Cocktail hosts frown on guests who dip half-eaten snacks back in the sauce. Private equity firms don’t worry about such niceties. In Europe, loan terms have got so loose that buyout groups can in some cases load up companies they acquire with debt, and then come back for more – something that was popular before the financial crisis.
Loan investors typically put limits on how much more a company can borrow. They might cap debt at a given multiple of EBITDA, or limit it to a specific amount. These safeguards are being diluted. That makes it more likely the borrower might struggle, and leaves creditors with less if it does.
One trend is for companies to be given leeway in their loan terms to take on more debt later, even if they have maxed out their limits. One kind of such clause, called a “grower”, allows the extra debt to increase in line with a company’s EBITDA, or other measures. Last year the norm was for that extra debt to be around 50 percent of EBITDA or less. This year it’s 100 percent in the majority of cases where an EBITDA grower is used.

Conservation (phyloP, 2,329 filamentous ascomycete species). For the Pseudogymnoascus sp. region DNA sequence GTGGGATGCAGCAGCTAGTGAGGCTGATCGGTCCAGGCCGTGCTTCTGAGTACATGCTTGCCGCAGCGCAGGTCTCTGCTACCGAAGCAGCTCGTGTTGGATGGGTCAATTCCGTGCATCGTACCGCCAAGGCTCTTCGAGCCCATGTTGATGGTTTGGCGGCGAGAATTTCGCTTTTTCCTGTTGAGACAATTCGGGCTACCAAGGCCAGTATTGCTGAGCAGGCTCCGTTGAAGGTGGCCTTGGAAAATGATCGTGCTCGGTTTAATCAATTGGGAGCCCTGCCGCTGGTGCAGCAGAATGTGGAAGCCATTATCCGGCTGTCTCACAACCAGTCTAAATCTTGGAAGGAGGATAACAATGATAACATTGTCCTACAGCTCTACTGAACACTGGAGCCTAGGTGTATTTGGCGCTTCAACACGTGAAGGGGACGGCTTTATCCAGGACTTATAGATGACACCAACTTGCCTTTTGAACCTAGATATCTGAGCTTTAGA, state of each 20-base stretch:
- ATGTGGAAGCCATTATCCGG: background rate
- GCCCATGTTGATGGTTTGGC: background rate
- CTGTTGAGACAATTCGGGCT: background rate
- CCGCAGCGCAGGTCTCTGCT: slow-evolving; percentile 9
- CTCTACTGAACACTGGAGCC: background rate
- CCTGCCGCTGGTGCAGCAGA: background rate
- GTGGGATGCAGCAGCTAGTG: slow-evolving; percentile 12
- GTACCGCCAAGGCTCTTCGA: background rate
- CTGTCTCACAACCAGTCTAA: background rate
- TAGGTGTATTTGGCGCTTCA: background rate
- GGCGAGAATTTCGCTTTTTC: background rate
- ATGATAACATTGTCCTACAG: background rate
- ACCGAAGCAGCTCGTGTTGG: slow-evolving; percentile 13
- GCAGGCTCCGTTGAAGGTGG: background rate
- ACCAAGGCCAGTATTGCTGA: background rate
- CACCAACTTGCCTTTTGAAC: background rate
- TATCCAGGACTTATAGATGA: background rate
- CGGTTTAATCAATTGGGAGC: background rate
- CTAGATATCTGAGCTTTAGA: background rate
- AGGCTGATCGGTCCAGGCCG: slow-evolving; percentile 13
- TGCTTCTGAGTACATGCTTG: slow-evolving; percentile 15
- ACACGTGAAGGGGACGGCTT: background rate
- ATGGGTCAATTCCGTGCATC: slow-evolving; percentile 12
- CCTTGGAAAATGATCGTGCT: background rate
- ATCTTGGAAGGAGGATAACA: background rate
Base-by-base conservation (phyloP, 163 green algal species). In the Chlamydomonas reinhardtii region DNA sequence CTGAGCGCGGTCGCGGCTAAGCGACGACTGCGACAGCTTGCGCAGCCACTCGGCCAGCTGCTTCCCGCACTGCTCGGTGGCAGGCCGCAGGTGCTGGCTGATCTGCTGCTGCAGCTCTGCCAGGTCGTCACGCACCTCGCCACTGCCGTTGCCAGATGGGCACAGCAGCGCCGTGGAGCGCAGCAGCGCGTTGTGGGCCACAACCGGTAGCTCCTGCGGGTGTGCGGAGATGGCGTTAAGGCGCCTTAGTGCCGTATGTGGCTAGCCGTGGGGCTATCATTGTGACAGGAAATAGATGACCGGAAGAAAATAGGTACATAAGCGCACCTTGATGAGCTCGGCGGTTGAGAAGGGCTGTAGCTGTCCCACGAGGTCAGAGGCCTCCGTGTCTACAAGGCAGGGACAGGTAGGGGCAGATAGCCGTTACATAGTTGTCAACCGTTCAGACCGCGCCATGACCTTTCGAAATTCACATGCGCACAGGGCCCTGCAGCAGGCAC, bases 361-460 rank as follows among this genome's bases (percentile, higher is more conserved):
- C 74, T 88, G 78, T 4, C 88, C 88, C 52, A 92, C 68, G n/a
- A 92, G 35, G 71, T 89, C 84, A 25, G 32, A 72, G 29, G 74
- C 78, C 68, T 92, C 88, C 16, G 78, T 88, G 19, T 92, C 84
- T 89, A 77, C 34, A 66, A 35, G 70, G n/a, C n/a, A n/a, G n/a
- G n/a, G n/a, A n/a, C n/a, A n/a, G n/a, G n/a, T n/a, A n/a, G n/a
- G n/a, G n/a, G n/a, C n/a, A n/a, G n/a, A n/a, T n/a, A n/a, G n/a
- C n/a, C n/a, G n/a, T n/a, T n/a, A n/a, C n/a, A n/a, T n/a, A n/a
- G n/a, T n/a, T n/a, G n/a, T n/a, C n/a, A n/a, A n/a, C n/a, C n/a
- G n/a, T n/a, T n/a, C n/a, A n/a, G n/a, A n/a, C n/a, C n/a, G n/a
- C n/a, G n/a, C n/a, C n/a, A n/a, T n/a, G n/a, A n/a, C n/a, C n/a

As documents become more complex, they can also have surprising effects. One example is a “prepayment amount basket”, which allows a firm to top up debt that it pays back. By cleverly structuring that alongside other clauses like EBITDA multiple caps, borrowers can potentially borrow what they repay twice over.
Its small wonder buyout firms are exploiting such terms, and lenders offering them. Nearly a third of leveraged loan deals in the first half of this year had both an EBITDA grower and a prepayment basket, according to consultancy Debt Explained. Interest rates are low, and central bank bond purchases force investors to take risks. The European Central Bank may throw sand in the wheels: it wants to make it harder for banks to lend over six times a borrower’s EBITDA.
That said, the double-dipping may continue. The United States has had similar rules since 2013. Moody’s reckons loans made in 2016 on average allow borrowers to push their leverage to nearly eight times EBITDA, despite a similar threshold to the one Europe is considering – suggesting it’s harder than it sounds to make buyout firms lay off the sauce.
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